“Give a man a fish, and he’ll eat for a day. Give a man a fish net, and he’ll fish for a lifetime. Give him 20 bucks, and he may buy something way better than a fish net, or he may just drink it. It’s hard to say…”
That, in a nutshell, is the state of the Cash-or-Kind debate today.
The miseries of just handing out consumption goods are well understood. Nobody wants your old sneakers. Cash is preferable in every conceivable way.
But that’s not the interesting question.
The interesting question pits cash against capital goods: investments that people could – but might not – spend their cash on. And here it’s a good deal murkier, because the normal reasons behind the “presumption in favour of cash” go wobbly in an investment context.
In the context of a critique, Matt Collin puts forward the presumption in favour of cash pretty succinctly:
Even without the growing body of empirical evidence indicating that just giving cash is an incredibly cost-effective way to increase welfare, there is an extremely compelling theoretical case to be made for cash transfers. Poor households have preferences… and no one will ever have better information on these preferences than these households. Transferring households cash allows them to best allocate these new resources to meet these preferences – otherwise, we run the risk of wasting resources onstuff that households just don’t want…
When we’re talking about consumption goods, this is entirely uncontroversial, and it’s important to fully digest the reasons behind the presumption in favour of cash in that context.
But take a step back and ask yourself why donors give in the first place.
Aid donors want to help people overcome poverty as a condition. They want to do more than just enable a one-time consumption spike, nice though that may be. They want to help people switch trajectories onto shift onto a higher consumption plane.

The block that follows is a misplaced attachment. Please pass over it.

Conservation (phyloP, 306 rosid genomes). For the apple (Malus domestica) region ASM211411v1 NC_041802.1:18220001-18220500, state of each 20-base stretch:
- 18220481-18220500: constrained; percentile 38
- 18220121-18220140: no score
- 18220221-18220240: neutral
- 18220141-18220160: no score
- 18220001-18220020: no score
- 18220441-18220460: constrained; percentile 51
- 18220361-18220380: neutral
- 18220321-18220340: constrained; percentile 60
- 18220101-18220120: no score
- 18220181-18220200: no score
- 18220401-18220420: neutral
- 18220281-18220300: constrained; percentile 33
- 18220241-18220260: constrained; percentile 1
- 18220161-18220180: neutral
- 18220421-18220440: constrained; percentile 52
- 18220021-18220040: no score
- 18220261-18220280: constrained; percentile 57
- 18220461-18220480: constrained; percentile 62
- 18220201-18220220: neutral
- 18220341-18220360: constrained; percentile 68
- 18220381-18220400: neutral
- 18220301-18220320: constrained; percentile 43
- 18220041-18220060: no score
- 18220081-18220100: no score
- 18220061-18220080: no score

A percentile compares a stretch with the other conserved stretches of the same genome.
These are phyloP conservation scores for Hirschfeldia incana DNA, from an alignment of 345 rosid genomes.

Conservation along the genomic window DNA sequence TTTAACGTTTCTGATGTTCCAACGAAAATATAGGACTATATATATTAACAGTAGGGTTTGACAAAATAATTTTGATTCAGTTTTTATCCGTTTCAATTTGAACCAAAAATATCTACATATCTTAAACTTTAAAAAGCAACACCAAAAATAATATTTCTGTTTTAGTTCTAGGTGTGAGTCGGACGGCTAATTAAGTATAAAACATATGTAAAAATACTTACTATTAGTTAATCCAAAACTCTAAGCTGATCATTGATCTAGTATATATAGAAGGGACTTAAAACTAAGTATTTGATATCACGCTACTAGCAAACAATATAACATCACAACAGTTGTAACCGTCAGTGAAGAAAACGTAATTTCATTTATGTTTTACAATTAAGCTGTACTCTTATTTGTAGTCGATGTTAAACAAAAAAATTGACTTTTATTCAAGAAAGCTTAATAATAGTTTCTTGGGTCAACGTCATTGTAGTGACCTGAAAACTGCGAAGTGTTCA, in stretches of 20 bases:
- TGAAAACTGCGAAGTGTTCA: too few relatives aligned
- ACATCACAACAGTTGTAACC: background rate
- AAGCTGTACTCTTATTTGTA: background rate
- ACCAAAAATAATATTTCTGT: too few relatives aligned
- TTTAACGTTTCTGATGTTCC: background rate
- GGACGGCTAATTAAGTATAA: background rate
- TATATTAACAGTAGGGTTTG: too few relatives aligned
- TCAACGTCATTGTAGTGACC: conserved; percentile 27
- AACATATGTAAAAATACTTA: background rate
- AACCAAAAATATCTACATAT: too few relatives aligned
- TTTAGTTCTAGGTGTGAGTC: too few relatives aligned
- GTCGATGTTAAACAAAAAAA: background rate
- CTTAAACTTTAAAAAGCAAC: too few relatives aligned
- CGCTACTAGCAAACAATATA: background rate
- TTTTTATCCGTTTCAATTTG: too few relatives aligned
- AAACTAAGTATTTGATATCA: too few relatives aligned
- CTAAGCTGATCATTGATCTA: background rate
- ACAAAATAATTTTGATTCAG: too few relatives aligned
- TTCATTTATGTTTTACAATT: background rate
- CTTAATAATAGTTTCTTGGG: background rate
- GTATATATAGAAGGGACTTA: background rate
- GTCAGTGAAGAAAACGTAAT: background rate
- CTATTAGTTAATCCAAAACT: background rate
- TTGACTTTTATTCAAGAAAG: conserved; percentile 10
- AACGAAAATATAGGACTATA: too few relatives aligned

Is in cash aid better than in kind aid at helping people do that?
That’s an empirical question, and one that I don’t think we have a good answer to yet. (If you think that’s wrong, that’s what comments are for!)
But there are reasons to believe thatn at least in some settings, a grant of capital goods does better than cash at shifting people onto a higher consumption plane. This Ghanean RCT makes for some startling reading in that regard. And we know that in Uganda, just giving out hybrid seed to farmers one year doubles their willingness to buy it the next.
It makes good intuitive sense: when you have cash in your pocket, investment goods have to compete with any number of consumption goods, some of which may be desperately tempting right around now. Giving aid in the form of a capital good rather than cash is exactly the kind of behavioural nudge we know helps people exercise self-control. In fact, in that Fafchamps paper, it’s precisely the people with self-control issues who benefit most from capital-good rather than cash aid.
There’s a lot still to learn about this, and replicating Fafchamps’s study design in other settings really should be a priority.
The key, as always, is to keep a determined focus on incomes. Make that your metric, and the rest of the pieces fall into place.